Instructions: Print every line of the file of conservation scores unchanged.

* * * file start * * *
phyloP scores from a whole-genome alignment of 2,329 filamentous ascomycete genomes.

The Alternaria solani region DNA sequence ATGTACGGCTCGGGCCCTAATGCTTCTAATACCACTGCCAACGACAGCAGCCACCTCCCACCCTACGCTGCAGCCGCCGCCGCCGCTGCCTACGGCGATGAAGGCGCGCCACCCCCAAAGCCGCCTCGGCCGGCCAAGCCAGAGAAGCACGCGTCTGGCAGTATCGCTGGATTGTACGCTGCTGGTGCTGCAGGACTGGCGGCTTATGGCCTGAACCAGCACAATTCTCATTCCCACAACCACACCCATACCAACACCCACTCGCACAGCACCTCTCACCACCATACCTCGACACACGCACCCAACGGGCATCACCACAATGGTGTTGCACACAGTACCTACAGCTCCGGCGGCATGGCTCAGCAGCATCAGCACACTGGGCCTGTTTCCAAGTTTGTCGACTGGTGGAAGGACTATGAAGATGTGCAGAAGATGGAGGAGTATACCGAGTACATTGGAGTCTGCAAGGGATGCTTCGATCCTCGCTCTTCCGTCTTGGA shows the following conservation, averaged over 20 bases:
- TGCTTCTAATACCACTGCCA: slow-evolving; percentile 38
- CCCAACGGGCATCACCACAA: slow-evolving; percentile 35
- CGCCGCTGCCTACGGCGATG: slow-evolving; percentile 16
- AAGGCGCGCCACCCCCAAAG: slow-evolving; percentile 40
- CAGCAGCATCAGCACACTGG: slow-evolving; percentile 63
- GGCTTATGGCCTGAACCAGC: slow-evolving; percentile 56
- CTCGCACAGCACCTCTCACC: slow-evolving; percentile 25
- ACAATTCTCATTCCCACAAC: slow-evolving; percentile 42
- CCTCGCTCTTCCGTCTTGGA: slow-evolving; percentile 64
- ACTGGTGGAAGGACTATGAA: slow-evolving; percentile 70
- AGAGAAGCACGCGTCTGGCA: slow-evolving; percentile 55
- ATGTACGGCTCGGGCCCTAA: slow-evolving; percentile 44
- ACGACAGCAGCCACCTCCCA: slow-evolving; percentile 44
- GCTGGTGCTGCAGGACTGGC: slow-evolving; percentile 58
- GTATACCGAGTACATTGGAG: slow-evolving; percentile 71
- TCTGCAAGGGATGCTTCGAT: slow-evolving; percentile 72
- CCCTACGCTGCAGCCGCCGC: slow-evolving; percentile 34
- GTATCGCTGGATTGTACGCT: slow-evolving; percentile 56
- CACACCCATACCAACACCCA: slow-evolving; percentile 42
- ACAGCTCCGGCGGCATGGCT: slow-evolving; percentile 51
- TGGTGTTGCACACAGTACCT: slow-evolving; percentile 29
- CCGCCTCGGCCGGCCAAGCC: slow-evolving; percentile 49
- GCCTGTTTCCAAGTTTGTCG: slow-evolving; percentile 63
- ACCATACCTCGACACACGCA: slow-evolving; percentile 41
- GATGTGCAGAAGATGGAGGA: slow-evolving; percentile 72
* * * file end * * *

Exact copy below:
phyloP scores from a whole-genome alignment of 2,329 filamentous ascomycete genomes.

The Alternaria solani region DNA sequence ATGTACGGCTCGGGCCCTAATGCTTCTAATACCACTGCCAACGACAGCAGCCACCTCCCACCCTACGCTGCAGCCGCCGCCGCCGCTGCCTACGGCGATGAAGGCGCGCCACCCCCAAAGCCGCCTCGGCCGGCCAAGCCAGAGAAGCACGCGTCTGGCAGTATCGCTGGATTGTACGCTGCTGGTGCTGCAGGACTGGCGGCTTATGGCCTGAACCAGCACAATTCTCATTCCCACAACCACACCCATACCAACACCCACTCGCACAGCACCTCTCACCACCATACCTCGACACACGCACCCAACGGGCATCACCACAATGGTGTTGCACACAGTACCTACAGCTCCGGCGGCATGGCTCAGCAGCATCAGCACACTGGGCCTGTTTCCAAGTTTGTCGACTGGTGGAAGGACTATGAAGATGTGCAGAAGATGGAGGAGTATACCGAGTACATTGGAGTCTGCAAGGGATGCTTCGATCCTCGCTCTTCCGTCTTGGA shows the following conservation, averaged over 20 bases:
- TGCTTCTAATACCACTGCCA: slow-evolving; percentile 38
- CCCAACGGGCATCACCACAA: slow-evolving; percentile 35
- CGCCGCTGCCTACGGCGATG: slow-evolving; percentile 16
- AAGGCGCGCCACCCCCAAAG: slow-evolving; percentile 40
- CAGCAGCATCAGCACACTGG: slow-evolving; percentile 63
- GGCTTATGGCCTGAACCAGC: slow-evolving; percentile 56
- CTCGCACAGCACCTCTCACC: slow-evolving; percentile 25
- ACAATTCTCATTCCCACAAC: slow-evolving; percentile 42
- CCTCGCTCTTCCGTCTTGGA: slow-evolving; percentile 64
- ACTGGTGGAAGGACTATGAA: slow-evolving; percentile 70
- AGAGAAGCACGCGTCTGGCA: slow-evolving; percentile 55
- ATGTACGGCTCGGGCCCTAA: slow-evolving; percentile 44
- ACGACAGCAGCCACCTCCCA: slow-evolving; percentile 44
- GCTGGTGCTGCAGGACTGGC: slow-evolving; percentile 58
- GTATACCGAGTACATTGGAG: slow-evolving; percentile 71
- TCTGCAAGGGATGCTTCGAT: slow-evolving; percentile 72
- CCCTACGCTGCAGCCGCCGC: slow-evolving; percentile 34
- GTATCGCTGGATTGTACGCT: slow-evolving; percentile 56
- CACACCCATACCAACACCCA: slow-evolving; percentile 42
- ACAGCTCCGGCGGCATGGCT: slow-evolving; percentile 51
- TGGTGTTGCACACAGTACCT: slow-evolving; percentile 29
- CCGCCTCGGCCGGCCAAGCC: slow-evolving; percentile 49
- GCCTGTTTCCAAGTTTGTCG: slow-evolving; percentile 63
- ACCATACCTCGACACACGCA: slow-evolving; percentile 41
- GATGTGCAGAAGATGGAGGA: slow-evolving; percentile 72